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Jailed For Jaywalking?

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Issue: 60 Section: Canadian News Geography: West Vancouver Topics: 2010 Olympics, homelessness

April 29, 2009

Jailed For Jaywalking?

Measures aim to clear out Vancouver's Downtown Eastside before the Olympics

by Gwalgen Geordie Dent

Women from Vancouver's Downtown Eastside and their allies took the intersection of Main and Hastings on February 15, 2009, to demand an end to street sweeps by the Vancouver Police Department. Photo: Dawn Paley

TORONTO–With the Olympics less a year away, many pundits and officials have been musing about how the city is going to make good on its plan to “clean-up” Vancouver’s Downtown Eastside (DTES) by 2010. One answer is both crude and sad: jaywalking tickets.

Housing advocates of the DTES say ticketing for minor bylaw infractions are up. According to Nicole Latham, a staff member at the Vancouver Area Network of Drug Users (VANDU), suspicions arose at the VANDU July 2008 AGM. “Someone asked how many people had been given a jaywalking ticket and half the room put up their hands.”

According to Laura Track, a lawyer at Pivot Legal Society, jaywalking tickets are only the tip of the iceberg. “Around 30 people were ticketed in two days for camping in parks in mid-July 2008,” she says.

Track and Ann Livingston, Executive Director of VANDU, claim that the Vancouver Police Department (VPD) is on a ticketing binge. Ticketing for jaywalking, selling merchandise and bicycle infractions in the DTES are all on the rise.

Under provincial laws such as the Safe Streets Act and the Trespass Act, 297 tickets were issued to Vancouver residents in 2007. In 2008, that number jumped to 600, well above targets. Both Acts have been labeled by advocates as laws that legislate against poverty and target the homeless.

Vancouver’s Megaphone Magazine tracked, in December 2008, a major "ticketing blitz" in the DTES. A VPD report the following month stated 439 tickets were issued in 2008 for vending, panhandling and loitering in the DTES. “In 2007, bylaw tickets issued in the area totaled only 247,” read the report.

According to information obtained by The Dominion through a Freedom of Information request, tickets issued for illegal vending in all of Vancouver amounted to 263 in 2007. In 2008, 537 tickets were issued city-wide.

In other words, of all the vending tickets issued in Vancouver over the last 2 years, more than 80 per cent have been given out in the DTES.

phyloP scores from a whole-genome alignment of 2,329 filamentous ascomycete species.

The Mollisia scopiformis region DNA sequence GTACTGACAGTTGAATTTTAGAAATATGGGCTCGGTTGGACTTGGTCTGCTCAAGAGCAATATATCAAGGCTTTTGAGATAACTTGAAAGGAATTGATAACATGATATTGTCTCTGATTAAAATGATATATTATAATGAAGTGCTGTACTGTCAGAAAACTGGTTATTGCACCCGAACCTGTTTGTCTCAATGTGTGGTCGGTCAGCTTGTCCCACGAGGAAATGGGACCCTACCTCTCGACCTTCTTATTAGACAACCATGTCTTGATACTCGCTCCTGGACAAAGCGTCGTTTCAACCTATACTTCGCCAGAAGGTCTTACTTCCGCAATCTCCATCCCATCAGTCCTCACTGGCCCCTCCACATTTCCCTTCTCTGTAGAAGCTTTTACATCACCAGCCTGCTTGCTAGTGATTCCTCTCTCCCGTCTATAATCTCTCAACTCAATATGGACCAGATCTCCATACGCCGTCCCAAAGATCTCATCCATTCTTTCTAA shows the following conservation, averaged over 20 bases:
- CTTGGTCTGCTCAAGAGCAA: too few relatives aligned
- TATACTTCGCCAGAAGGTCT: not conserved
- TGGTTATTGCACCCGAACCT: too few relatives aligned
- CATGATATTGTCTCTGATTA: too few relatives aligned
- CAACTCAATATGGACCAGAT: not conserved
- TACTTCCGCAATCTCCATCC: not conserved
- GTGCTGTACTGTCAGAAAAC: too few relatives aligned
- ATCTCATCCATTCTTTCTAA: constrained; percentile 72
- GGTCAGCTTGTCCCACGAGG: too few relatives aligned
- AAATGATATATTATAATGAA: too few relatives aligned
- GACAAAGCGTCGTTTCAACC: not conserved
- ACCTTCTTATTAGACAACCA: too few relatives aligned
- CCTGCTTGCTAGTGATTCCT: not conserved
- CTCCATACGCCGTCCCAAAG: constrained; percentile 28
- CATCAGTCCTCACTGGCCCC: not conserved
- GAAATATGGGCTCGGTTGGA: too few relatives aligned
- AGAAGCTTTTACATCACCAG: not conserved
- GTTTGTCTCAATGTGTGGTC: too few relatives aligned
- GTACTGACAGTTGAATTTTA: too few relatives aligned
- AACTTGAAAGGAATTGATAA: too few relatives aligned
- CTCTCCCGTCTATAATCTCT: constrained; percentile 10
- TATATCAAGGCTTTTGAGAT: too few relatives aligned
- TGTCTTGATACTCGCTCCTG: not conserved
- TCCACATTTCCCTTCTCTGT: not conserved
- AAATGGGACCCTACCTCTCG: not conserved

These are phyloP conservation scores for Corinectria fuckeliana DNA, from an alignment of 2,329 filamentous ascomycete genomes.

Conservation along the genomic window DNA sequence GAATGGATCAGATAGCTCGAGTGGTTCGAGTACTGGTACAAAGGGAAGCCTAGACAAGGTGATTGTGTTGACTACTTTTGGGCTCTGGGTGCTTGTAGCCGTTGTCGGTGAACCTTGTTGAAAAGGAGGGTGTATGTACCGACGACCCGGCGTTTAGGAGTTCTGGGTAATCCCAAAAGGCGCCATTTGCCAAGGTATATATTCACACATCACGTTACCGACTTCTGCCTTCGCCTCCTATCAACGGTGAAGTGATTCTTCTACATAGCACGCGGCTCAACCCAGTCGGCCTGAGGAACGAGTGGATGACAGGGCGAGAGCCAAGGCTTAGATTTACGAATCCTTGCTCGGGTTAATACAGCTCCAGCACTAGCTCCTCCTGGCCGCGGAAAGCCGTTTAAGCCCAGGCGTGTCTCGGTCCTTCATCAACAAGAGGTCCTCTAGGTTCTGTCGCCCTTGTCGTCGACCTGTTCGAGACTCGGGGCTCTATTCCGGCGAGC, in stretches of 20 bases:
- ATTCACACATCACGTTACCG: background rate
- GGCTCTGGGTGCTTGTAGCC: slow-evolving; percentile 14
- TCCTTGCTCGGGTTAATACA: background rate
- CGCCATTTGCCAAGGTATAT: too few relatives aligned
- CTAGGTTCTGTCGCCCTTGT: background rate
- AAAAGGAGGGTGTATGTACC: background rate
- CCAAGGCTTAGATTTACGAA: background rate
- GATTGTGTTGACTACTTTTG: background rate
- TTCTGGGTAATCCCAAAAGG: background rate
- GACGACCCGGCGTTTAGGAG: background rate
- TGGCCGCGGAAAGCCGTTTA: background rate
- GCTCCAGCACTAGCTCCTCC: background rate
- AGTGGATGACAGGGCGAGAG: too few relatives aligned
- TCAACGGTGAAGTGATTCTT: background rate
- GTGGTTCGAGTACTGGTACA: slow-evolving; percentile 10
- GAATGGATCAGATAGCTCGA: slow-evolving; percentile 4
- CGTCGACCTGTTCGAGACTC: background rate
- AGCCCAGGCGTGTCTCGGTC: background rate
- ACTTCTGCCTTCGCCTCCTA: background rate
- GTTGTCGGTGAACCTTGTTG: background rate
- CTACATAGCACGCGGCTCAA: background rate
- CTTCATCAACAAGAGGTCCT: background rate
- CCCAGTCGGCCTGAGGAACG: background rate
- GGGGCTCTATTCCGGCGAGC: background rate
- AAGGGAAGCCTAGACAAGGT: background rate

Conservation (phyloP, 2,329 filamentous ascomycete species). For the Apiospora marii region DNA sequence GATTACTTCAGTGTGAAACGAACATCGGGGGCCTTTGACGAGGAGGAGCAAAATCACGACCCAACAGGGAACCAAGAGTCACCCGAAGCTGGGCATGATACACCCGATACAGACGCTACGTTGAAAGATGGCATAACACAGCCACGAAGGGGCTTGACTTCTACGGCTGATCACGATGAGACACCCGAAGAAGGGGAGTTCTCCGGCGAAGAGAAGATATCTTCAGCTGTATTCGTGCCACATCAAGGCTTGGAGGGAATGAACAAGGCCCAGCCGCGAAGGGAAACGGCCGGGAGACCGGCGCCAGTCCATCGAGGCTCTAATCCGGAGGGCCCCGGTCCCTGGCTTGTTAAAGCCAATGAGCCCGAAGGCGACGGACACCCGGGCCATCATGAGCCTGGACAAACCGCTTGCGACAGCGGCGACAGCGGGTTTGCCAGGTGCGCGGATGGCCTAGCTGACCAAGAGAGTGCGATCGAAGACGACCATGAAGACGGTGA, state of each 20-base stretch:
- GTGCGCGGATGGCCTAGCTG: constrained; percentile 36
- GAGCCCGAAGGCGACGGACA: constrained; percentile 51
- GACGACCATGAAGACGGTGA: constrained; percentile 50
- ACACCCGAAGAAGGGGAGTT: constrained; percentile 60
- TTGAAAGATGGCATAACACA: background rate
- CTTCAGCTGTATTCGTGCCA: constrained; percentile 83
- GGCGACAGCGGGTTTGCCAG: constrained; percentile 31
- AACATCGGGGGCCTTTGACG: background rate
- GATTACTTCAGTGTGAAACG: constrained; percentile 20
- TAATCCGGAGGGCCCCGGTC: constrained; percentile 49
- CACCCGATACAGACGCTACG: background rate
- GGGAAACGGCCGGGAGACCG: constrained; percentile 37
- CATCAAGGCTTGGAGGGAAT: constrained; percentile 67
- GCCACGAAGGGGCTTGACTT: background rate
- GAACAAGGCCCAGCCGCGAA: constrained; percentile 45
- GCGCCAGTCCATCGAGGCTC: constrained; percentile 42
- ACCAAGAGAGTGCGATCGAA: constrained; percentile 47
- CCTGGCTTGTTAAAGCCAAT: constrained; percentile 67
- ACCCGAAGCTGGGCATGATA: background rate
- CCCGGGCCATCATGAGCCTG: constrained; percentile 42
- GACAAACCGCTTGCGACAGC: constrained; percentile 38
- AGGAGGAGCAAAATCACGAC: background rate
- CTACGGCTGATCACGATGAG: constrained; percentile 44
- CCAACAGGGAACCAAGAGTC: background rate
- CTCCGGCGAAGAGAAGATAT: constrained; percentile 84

Statistics from the Freedom of Information request show that other tickets, which seem to discriminate against the homeless, are similarly on the rise. Jaywalking tickets have increased drastically: from 757 in 2007 to 1,086 in 2008. Riding a bike without a helmet resulted in 32 tickets in 2006 and in 2008 that figure rose to 92.

Doug King, Pivot’s Police Campaigner, holds that the targeting of residents in the DTES is intentional; the VPD has admitted as such.

According to King, "The DTES is where the street vending occurs and most of the increase [in tickets] is attributable to about four blocks. The police are being very open about this; they believe in the broken-windows approach to policing." When contacted, VPD spokesperson Jana McGuinness confirmed that new initiatives that target the DTES are being used primarily to address the “open-air drug market."

The idea to increase the amount of bylaw ticketing originally surfaced in 2006 during former Mayor Sam Sullivan’s much maligned "Project Civil City." Civil City was originally promoted as a means of reducing homelessness, street disorder and drug use. According to statistics published in The Tyee in 2008, all three have risen dramatically since the launch of Civil City. Despite this rise, the central strategy of Civil City has been fully embraced by the VPD.

The 2009 VPD Annual Business Plan places significant emphasis on bylaw tickets for crimes prevalent in the DTES. Graffiti, panhandling, street vending, camping and “the scavenger economy” are key issues the VPD says it wants to target. The report also stated that "chronic bylaw offenders” are being targeted with more tickets and more serving of summons.

“There’s speculation in the DTES neighbourhood that this is being done to try to clean up the neighbourhood before the Olympics get into town,” says King. "The VPD [however] is very adamant that [this] is not what they are doing."

While groups like VANDU and Pivot have been key in pointing out the increase in ticketing in the Downtown Eastside, other groups have been fighting it. The Downtown Eastside Women’s Centre (DEWC) held a press conference in February calling attention to the aggressive ticketing by the VPD. According to Priscillia Mays, a member of the Power of Women Group at the DEWC, the ticketing “is happening to ensure that residents live in a state of fear and intimidation so that the DTES is ‘cleansed’ of poor and homeless people in time for the tourists.”